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View Full Version : I'm writing a script to download third-party stuff...



rkl
19th July 2004, 07:26 AM
One of the main whinges about Fedora Core 2 is that is it's "pure' open source software i.e. no closed source software (or software with non-open licences) is included. Whilst this is fine for the Debian-style purists, it makes life awkward for the rest of us. Time and time again, folks installing Fedora Core have to go through the treadmill of checking for new versions, agreeing to some license or other, downloading it, possibly having to run something to unpack it and even then it's not obvious (e.g. the classic "soft-link in /usr/lib/mozilla/plugins for the Java plug-in or editing /etc/X11/xorg.conf for the Nvidia 3D drivers and so on).

Hence, I've started work on a large shell script that will automate as much as this as possible. BTW, if you just say "set up a yum repository", remember this is for stuff that's mostly closed source and often has some redistribution restrictions on it as well.

Here's the initial output from an early version of the script:



Scanning currently installed packages...
Package Installed Latest Needs Update?
Java SDK 1.4.2_05 1.4.2_05 No
Java JRE 1.4.2_05 1.4.2_05 No
Flash Player 7.0.25 7.0.25 No
Xine Player 040718 040718 No
Xine Codecs 0.52 0.52 No
Xine Library 040718 040718 No
Xine Decryption 1.2.8 1.2.8 No
Opera Browser 7.52 7.52 No
Nvidia 3D Drivers 1.0-6106 1.0-6106 No


It scans the official Web sites for update versions and if there is one, it will pick up the new version number. If it's run as root, it'll also prompt for an update - e.g. here's what happened after I did an "rpm -e opera":



Scanning currently installed packages...
Package Installed Latest Needs Update?
Java SDK 1.4.2_05 1.4.2_05 No
Java JRE 1.4.2_05 1.4.2_05 No
Flash Player 7.0.25 7.0.25 No
Xine Player 040718 040718 No
Xine Codecs 0.52 0.52 No
Xine Library 040718 040718 No
Xine Decryption 1.2.8 1.2.8 No
Opera Browser None 7.52 Yes
Nvidia 3D Drivers 1.0-6106 1.0-6106 No
Update packages (y/n) ? y
Downloading Opera Browser 7.52 RPM (may take a long time)...
Installing Opera Browser 7.52 RPM...
Preparing... ########################################### [100%]
1:opera ########################################### [100%]
Scanning currently installed packages...
Package Installed Latest Needs Update?
Java SDK 1.4.2_05 1.4.2_05 No
Java JRE 1.4.2_05 1.4.2_05 No
Flash Player 7.0.25 7.0.25 No
Xine Player 040718 040718 No
Xine Codecs 0.52 0.52 No
Xine Library 040718 040718 No
Xine Decryption 1.2.8 1.2.8 No
Opera Browser 7.52 7.52 No
Nvidia 3D Drivers 1.0-6106 1.0-6106 No



Obviously, I'll be adding more third-party stuff over time (would like Real Player in there, but not sure if there's any "official" RPMs out there for Real Player 9). And it shouldn't list all the stuff by default (-a option should do that, otherwise there should be some sort of -p option to individually check your favourite packages - you might not want both the Java SDK and JRE installed for instance).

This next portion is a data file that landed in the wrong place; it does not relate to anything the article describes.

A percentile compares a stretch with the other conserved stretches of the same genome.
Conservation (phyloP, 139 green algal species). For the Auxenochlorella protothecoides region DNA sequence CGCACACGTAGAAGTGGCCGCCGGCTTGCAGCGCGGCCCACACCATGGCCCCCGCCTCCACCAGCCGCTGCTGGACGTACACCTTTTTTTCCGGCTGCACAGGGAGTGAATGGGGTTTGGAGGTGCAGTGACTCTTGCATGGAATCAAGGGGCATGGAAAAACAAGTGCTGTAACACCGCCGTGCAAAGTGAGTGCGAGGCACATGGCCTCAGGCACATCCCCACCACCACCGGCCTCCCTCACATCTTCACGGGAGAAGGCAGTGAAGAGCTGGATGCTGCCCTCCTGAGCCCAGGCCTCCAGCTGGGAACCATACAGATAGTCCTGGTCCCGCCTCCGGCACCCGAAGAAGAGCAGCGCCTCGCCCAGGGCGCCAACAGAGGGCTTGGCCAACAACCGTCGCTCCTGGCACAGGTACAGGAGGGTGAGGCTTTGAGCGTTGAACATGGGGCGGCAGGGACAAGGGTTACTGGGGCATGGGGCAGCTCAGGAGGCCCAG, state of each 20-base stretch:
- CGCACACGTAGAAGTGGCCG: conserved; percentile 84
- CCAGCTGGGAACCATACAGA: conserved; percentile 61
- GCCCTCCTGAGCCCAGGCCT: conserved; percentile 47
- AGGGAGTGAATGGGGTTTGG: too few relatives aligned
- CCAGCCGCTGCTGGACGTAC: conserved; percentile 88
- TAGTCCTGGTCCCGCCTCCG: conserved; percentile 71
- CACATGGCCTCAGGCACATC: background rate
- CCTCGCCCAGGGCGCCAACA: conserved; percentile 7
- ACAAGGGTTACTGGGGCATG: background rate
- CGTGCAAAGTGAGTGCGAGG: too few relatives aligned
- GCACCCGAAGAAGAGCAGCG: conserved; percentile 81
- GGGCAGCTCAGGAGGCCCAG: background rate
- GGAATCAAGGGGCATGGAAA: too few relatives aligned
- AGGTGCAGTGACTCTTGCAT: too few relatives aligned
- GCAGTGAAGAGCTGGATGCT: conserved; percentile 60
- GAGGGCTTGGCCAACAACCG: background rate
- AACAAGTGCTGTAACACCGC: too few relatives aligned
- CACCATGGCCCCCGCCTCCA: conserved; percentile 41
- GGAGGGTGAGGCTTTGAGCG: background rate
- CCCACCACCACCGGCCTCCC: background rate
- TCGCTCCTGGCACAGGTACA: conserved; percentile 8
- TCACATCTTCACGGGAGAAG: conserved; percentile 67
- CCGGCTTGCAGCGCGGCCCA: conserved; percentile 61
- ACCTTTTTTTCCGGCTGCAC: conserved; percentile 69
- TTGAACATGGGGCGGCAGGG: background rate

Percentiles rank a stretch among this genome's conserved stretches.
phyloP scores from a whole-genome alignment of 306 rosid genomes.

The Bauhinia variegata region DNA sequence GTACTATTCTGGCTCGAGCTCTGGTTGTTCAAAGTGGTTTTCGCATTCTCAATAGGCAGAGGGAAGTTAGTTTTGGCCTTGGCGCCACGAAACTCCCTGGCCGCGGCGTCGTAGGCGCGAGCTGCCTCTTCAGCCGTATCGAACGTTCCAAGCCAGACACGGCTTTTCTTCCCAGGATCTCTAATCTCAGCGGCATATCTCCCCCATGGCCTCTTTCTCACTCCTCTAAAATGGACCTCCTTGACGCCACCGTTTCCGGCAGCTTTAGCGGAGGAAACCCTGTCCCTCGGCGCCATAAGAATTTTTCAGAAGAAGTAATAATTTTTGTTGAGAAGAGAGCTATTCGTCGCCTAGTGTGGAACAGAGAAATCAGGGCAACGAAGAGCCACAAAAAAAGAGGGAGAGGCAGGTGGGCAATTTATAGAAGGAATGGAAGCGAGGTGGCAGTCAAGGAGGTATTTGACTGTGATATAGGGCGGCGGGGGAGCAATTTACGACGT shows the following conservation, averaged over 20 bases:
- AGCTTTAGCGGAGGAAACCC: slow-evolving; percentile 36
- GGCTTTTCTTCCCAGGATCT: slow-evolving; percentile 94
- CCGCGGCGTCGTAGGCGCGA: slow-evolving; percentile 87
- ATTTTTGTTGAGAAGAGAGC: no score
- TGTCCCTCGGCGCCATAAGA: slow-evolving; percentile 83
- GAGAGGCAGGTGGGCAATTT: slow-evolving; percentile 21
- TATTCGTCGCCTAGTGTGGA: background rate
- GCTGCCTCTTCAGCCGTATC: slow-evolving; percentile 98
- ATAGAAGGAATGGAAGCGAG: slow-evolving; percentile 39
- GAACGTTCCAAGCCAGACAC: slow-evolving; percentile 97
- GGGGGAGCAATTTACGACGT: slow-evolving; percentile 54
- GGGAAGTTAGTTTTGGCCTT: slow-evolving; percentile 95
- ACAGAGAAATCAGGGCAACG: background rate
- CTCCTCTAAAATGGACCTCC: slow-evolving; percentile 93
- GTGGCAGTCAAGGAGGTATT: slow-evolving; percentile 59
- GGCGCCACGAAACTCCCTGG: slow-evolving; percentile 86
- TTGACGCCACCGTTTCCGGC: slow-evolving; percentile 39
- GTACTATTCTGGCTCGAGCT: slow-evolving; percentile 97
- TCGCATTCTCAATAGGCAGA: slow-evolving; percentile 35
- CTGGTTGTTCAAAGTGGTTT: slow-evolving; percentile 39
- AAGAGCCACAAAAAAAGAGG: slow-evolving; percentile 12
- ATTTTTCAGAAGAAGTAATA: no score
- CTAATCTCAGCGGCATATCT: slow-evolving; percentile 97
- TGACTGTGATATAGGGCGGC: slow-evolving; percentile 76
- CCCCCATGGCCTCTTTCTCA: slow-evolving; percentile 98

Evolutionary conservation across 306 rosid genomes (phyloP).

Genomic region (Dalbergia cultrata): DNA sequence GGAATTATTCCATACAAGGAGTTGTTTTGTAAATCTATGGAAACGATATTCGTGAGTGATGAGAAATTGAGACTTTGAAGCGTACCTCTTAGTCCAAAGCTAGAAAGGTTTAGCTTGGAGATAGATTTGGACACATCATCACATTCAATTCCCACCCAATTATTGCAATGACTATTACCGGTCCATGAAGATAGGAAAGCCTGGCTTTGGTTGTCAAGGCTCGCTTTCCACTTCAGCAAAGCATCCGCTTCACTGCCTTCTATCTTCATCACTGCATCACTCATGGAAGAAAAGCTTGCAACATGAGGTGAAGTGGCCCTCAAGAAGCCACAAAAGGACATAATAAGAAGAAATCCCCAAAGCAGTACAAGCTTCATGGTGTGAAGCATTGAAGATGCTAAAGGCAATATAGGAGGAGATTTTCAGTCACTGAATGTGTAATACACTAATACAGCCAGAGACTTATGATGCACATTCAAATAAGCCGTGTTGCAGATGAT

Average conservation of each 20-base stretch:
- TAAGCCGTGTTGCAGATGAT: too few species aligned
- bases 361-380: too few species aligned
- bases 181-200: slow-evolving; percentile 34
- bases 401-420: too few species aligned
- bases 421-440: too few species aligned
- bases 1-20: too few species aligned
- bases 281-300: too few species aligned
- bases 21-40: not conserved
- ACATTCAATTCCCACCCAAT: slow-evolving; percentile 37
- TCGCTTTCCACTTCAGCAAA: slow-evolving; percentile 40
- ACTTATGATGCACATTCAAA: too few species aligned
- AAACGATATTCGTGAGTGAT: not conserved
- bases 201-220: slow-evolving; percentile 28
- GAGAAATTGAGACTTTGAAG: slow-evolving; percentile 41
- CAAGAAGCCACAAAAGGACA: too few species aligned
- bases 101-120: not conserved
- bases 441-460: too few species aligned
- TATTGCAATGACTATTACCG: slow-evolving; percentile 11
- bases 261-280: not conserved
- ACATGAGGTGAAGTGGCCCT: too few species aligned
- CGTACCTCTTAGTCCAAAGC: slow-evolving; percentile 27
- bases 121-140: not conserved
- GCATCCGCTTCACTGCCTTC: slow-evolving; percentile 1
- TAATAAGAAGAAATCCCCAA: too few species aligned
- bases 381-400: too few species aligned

This little script project is really just a way to persuade the FC maintainers to put something like it on their system (only snag is that it relies on the HTML of Web sites not changing their format, so can be fragile if not frequently updated). BTW, did you know that some Opera official mirrors don't have the Linux RPMs on them...tut tut...

Any thoughts on this? Am I wasting my time doing this?

foolish
19th July 2004, 08:52 AM
Looks like you're doing good work here, but maybe it's a bit futile. We already have yum to get packages, and it can easily be configured to get almost anything. The thing yum can't get, it can't get because the owners of the software in question doesn't allow it or because no one has taken the time to create a package for it. I think we need to get working on lobbying for yum repositories instead of just http "one file at a time" downloads from people like Opera, in fact, this thread reminded me and I'm sending them an email now. You should do that to, the more the merrier and so on.

Java is already covered, see www.fedorafaq.org/#java , nvidia is handled by rpm.livna.org most of the time, I guess they're having some trouble now. Xine is covered by yum. See www.fedorafaq.org/#installsoftware on how to install it. Besides, the livna.org or Fedora.us packages are of such high quality, they outshine all semi-official packages from anywhere.

I love the initative and the will to do instead of just complaining, but you're a bit off track here mate. We already have this functionality, if a bit crippled at the moment.

pigpen
19th July 2004, 10:16 AM
I'd appreciate any script that does the dirty work. keep it up!

rkl
19th July 2004, 10:40 AM
We already have yum to get packages, and it can easily be configured to get almost anything.
Not strictly true - there is no graphical interface shipped with yum, nor is there a GUI for modifying yum.conf. Also note that the default /etc/yum.conf does not point to anything other than the standard download.fedora.redhat.com repositories and there are known conflict issues if you try to combine certain yum repositories. It's trivial for those in the know to bring up a terminal and fix these issues, but not for newbies.


The thing yum can't get, it can't get because the owners of the software in question doesn't allow it or because no one has taken the time to create a package for it.
Which is exactly why I wrote the script - yes, use yum repositories where you can, but there's still major exceptions to the rule.


Java is already covered, see www.fedorafaq.org/#java[
Possibly, though I wish Dag's RPM filenames actually matched the Sun Java version (currently 1.4.2_05) ! Also, where's the j2sdk RPM - Dag doesn't have one... :mad:


nvidia is handled by rpm.livna.org most of the time
My script avoids RPMs for NVIDIA drivers because there's way too many combinations if you count kernel and architectures revisions. I just auto-download the installer and run it with the -s flag to automate installation. It also checks for run-level 3 and modifies /etc/X11/xorg.conf or /etc/X11/XF86Config as appropriate to activate the driver.

Xine is covered by yum